Umpqua Bank’s Heather Seppa offers advice on preparation for a potential emergency
As most of us in the Pacific Northwest are well aware, wildfire season can have a devastating effect on families, businesses and communities. That’s why there’s so much emphasis on preparation well in advance for a potential emergency — from packing disaster kits to keeping emergency “go” bags close by. This wildfire season, Umpqua Bank is sharing tips for financial preparedness in the event of an emergency, in addition to what you’ve already packed in your disaster kits.
Keep important documents close by
Effective disaster preparedness includes the safe storage of — and easy access to — critical financial and insurance documents you may need in an emergency. Consider keeping these important items in a lockbox you can easily grab and go in a disaster. Or, better yet, check with your bank about their safe deposit box offerings for proper safekeeping. Safe deposit boxes are specifically designed to withstand natural disasters such as floods, fires and tornados.
Documents to consider storing securely in one place include:
- Copy of your passport (or the original if you travel very infrequently)
- Birth certificate
- Marriage license
- Death certificates
- Social Security card
- Copy of your driver’s license
- Titles to your home and vehicles
- Copies of wills, trusts, powers of attorney and medical directives
- Insurance policies
- List of bank accounts, investments and credit cards
- Storage device with photos of belongings and/or an inventory list
- Some cash
If you choose to go the safe deposit box route, “Keep your safe deposit box key on your car ring,” says Heather Seppa, Umpqua Bank Region Manager for Northern Oregon and SW Washington. “A key in a desk drawer can be lost in a natural disaster. Also, consider adding a trusted co-lessor to your box. This person will be able to access the box when and if you can’t.”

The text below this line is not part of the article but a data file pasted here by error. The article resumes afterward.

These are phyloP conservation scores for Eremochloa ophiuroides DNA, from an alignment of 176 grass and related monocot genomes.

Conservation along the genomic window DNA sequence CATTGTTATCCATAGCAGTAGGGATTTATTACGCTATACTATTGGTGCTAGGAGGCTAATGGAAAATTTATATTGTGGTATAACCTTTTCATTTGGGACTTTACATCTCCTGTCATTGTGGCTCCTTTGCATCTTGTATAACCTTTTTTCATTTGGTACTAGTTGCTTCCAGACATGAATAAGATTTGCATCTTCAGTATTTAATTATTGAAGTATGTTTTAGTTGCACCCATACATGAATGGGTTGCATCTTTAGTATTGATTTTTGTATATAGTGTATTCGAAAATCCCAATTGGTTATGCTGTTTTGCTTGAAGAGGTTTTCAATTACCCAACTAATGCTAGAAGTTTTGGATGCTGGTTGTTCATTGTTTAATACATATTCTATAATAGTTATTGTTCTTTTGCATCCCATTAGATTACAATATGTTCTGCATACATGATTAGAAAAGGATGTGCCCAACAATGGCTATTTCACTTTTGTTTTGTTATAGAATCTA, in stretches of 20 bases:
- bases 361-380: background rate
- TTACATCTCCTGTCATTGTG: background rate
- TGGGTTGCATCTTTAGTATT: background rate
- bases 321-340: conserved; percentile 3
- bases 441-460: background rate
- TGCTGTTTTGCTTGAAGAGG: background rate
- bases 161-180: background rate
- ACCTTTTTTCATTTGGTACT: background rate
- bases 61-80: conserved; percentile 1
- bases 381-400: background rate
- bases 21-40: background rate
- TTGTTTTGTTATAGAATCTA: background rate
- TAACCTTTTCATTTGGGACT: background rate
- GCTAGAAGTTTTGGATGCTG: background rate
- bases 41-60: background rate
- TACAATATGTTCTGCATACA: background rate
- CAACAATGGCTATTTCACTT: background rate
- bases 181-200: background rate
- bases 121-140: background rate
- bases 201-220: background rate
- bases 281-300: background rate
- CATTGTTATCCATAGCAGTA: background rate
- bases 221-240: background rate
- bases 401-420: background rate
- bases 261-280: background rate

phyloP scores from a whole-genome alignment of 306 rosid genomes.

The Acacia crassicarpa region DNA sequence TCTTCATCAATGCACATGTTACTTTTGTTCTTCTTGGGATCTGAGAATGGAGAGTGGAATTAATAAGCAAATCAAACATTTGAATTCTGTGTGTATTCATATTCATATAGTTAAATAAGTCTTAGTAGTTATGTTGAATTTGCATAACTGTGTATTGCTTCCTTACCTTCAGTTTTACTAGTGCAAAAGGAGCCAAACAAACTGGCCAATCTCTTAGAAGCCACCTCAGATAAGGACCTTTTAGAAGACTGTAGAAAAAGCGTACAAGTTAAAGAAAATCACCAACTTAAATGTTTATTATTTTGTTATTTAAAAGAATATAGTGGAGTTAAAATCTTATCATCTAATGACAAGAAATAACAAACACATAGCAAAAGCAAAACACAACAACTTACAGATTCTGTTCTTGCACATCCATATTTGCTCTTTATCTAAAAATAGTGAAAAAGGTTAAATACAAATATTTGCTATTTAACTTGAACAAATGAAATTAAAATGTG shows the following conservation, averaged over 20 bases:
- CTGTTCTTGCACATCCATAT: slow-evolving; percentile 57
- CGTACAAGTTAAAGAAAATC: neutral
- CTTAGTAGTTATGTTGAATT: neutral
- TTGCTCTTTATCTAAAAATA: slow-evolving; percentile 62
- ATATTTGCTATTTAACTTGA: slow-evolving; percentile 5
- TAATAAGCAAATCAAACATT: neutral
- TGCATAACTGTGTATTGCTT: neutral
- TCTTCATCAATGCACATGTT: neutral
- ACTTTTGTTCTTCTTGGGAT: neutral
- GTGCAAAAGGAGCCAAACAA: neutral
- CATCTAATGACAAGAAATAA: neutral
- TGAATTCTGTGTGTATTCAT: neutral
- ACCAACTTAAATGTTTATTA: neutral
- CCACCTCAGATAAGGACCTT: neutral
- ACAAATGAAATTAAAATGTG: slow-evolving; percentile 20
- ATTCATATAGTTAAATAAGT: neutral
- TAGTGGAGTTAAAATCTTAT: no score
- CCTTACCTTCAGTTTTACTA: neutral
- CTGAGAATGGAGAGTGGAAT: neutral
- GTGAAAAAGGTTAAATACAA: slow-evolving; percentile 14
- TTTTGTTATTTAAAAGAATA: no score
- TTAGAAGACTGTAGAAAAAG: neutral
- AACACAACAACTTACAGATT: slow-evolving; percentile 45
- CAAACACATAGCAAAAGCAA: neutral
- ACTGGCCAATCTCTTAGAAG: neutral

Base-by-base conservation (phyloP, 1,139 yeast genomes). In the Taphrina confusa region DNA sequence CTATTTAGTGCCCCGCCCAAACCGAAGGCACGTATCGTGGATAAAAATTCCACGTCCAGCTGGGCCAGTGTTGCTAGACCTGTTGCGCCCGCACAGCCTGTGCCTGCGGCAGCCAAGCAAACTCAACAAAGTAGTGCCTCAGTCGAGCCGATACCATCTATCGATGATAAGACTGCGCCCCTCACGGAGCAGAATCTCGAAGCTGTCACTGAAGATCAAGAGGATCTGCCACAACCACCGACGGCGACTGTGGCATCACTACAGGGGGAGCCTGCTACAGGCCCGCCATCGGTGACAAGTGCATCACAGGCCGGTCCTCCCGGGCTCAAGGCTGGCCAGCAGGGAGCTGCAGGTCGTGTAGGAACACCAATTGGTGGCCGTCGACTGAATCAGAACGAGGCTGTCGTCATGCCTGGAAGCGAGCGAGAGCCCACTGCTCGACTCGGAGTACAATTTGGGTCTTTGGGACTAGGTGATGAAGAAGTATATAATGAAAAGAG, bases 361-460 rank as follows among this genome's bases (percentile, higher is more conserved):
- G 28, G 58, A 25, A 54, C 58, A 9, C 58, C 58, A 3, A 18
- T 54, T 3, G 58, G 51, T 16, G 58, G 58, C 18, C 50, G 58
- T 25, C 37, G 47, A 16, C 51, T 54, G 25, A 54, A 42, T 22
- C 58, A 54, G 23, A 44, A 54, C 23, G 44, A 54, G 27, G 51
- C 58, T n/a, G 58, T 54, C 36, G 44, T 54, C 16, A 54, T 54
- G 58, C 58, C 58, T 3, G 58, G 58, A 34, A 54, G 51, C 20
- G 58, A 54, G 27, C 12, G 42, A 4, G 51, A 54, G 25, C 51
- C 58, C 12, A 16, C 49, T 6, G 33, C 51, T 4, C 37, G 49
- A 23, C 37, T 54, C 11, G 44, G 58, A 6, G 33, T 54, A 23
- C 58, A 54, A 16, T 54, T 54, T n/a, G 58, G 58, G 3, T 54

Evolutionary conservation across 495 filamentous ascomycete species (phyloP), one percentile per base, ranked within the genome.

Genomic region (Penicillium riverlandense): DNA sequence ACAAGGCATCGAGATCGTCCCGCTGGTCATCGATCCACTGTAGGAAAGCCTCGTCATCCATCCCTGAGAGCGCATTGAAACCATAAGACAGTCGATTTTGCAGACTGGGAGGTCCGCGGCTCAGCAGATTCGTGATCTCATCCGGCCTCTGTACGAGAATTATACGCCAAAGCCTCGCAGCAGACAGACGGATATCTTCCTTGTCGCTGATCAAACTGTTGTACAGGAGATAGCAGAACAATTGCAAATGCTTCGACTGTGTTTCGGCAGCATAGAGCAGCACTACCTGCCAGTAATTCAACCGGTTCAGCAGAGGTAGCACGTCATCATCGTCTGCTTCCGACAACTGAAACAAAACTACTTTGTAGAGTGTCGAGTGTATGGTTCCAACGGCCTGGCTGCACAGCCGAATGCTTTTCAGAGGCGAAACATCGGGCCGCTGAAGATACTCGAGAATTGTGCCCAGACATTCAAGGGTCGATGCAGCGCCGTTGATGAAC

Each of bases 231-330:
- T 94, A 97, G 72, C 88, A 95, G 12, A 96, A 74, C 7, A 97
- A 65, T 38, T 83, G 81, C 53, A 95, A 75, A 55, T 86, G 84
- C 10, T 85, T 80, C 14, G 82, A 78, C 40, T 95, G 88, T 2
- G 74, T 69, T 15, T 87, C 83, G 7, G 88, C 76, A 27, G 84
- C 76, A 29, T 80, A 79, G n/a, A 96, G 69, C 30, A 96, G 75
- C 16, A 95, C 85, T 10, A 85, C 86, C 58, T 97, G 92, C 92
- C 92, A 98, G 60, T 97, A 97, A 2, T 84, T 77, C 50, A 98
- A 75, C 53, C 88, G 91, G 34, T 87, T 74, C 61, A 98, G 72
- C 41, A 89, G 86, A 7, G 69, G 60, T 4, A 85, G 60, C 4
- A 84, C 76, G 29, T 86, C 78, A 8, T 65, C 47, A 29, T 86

Make sure you’re insurance ready
Now is also a good time to check with your insurance agent to ask about the documentation they recommend to have on hand should you need to file a claim. This will likely include things like:
- Detailed photos of expensive items and their serial numbers
- Photos and a list of jewelry, furniture and anything else of greater value or importance
- A video of your home or business and its contents
Remember to back up your photos and videos in the cloud and on a storage device you keep in your safe deposit box.
You may also want to ask your insurer whether your homeowner’s insurance covers your safe deposit items. While bank accounts are covered by FDIC-insurance, the contents in a safe deposit box are not.
Check with your trusted financial partners
It’s also smart to know ahead of time what types of assistance your financial institution may offer in the event of an emergency. Assistance could include things like the ability to pause payments in the immediate aftermath of a disaster, mortgage assistance if your ability to pay has been impacted or even rebuilding assistance for damaged homes.
If you live in a higher risk area, check with your bank now to see what they offer and what steps you would need to take to access this assistance. Don’t wait until a fire, earthquake or other natural disaster strikes to understand what options may be available to you.
Making sure you’ve considered all of the financial and insurance possibilities can help you move quickly in the event of a disaster, when time is critical for recovery.
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